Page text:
The moral and miscellaneous Scolia, according to dr, Burney, are wonderfully simple and insipid. He gives a Titeral version of one, which does not, it must be confessed, appear to have any extraordinary merit. It is this: (but the latter part, which is less intelligible, and, indeed, appears to labour under fome considerable mistake, is not vanslated by dr. Burney:)
"Son of Telamon, warlike Ajax! they say you are the ** bravest of the Grecians who came to Troy, next to A
(33) De facxa Poefi. The learned prelate spiritedly adds, that such a Fong in the mouths of the people of Rome after the death of Cæfar, would have been of more service than all Ciceros Philippics. a mebercule valuiffet," says he, "unum 'Agnosis ugdos quàm Ciceronis * Pbilippicæ omnes."
(34) A different, and far from inelegant, version may be read in dr. Berneys history (I. 469). The ingenious author is, however, (though fupported by the authority of Casaubon) certainly mistaken, in confi. dering the long as two difind fragments. 633) M. de la Nauza
"chilles. (They say that Telamon was the first and Ajax «s the second who came to Troy, next to Achilles.]"
Another, of which, as the same ingenious writer pleasantly observes, neither the poetry nor morality is very exalted,
thus : • He who does not betray his friend, has great honour r both with gods and men,-in my opinion (36).”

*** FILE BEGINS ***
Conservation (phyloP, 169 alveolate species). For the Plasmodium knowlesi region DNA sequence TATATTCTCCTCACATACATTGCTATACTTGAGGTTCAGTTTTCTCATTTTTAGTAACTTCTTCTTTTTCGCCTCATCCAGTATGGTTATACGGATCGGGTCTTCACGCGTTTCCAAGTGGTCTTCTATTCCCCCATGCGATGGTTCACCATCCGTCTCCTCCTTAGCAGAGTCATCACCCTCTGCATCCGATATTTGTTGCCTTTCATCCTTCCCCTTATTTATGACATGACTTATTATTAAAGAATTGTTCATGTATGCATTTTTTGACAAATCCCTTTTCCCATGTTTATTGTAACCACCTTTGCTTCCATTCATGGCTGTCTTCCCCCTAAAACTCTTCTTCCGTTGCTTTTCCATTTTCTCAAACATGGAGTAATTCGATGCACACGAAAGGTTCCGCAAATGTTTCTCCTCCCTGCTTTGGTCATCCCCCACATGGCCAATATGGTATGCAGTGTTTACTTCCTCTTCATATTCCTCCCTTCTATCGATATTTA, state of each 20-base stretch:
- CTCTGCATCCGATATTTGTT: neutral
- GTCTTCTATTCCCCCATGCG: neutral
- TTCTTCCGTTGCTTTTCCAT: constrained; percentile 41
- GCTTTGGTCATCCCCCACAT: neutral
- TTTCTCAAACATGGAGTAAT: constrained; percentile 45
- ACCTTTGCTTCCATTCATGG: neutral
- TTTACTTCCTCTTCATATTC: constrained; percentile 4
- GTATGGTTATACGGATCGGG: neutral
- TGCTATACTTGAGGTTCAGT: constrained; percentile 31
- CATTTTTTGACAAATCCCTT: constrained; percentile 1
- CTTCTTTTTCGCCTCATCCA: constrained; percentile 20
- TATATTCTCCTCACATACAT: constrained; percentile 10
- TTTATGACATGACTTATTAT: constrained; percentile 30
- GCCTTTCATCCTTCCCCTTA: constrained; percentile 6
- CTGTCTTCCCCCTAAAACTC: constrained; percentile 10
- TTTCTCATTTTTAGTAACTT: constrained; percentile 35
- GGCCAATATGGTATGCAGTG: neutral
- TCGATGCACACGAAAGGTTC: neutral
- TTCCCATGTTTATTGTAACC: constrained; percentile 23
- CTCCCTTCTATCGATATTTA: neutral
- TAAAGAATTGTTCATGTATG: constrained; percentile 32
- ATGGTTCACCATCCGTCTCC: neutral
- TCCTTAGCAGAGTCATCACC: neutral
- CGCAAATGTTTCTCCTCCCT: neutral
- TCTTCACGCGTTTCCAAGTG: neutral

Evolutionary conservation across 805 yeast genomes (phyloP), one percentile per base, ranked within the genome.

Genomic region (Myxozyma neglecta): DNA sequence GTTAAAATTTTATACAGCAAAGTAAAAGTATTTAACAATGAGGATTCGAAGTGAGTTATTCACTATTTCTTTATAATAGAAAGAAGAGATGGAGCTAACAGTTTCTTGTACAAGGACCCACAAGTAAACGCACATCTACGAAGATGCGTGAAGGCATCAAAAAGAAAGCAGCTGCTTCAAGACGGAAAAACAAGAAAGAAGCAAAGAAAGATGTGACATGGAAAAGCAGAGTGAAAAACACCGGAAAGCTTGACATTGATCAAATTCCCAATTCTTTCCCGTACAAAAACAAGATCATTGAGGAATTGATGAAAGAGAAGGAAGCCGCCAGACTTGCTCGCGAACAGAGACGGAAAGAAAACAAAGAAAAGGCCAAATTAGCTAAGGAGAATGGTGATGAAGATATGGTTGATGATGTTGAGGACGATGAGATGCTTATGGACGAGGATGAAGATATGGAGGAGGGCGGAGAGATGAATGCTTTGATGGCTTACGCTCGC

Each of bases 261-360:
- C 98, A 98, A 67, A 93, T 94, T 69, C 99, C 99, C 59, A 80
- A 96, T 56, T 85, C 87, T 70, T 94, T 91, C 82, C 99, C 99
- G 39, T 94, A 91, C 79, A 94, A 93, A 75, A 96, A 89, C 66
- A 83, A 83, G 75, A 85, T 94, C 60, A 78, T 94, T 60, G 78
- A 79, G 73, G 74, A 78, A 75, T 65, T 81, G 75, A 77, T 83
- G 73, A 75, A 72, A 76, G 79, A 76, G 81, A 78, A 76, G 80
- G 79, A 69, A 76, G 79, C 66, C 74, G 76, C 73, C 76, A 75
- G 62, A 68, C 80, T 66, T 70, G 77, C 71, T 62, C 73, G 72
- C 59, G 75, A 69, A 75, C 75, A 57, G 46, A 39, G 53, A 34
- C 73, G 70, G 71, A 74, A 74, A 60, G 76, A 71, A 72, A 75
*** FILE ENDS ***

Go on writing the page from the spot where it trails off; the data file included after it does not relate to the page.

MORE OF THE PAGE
Alcman was one of the first and most eminent composers of songs upon love and gallantry, He is faid to haya banished hexameters, and adopted a fhor measure for his verses, which, from being sung to the lyre, afterwards obtained the name of lyrics. He sung his airs to the founder of the Aute. A few fragments of his numerous and celebrated compositions are imagined to be still extant(37).
Simonides, a famous bard, who fourished about the year 500 before Christ, composed songs of victory and triumph for the conquerors at public games. His poetry was so tender and plaintive, that he was called Melicertes, sweet as honey; and the tearful eye of his Muse was pro verbial. A beautiful fragment of this poet is preserved by Dionyfius of Halicarnassus (38). We may
likewise rank Pindar in the list of writers of Scolia, not on account of his odes, which, though written for, and sung to the lyre, are undoubtedly no fongs, but on the authority of Athenæus, who has inferted pieces of that description under his name.
Sapphos elegance as a poetess is too well known to need mentioning here. The fragment preserved by Longinus, of which mr. Philips has given fa happy a
(36) The author of this Scolium, does not, however, on confuking Athenæus, appear to have had perfect justice done him.
“ Alas! alas! Lipsydrium, betrayer of thy friends, what heroes " thou haft destroyed, men brave in battle, and lovers of their country, « who then shewed from what ancestors they fprung. The man who “ betrays not his friend, deserves, in my opinion, great glory among “ men and gods."Lipsydrjum was a place in Attica, of which the Alçmæonidæ, (the family or relations of the patriot Megacles) took poffeffion, and fortified it against the Pififtratidæ, the ufurping lovereigns of Athens. The former were routed with great Naughter. (37) Barney, I. 357 (38) Idem, I. 995.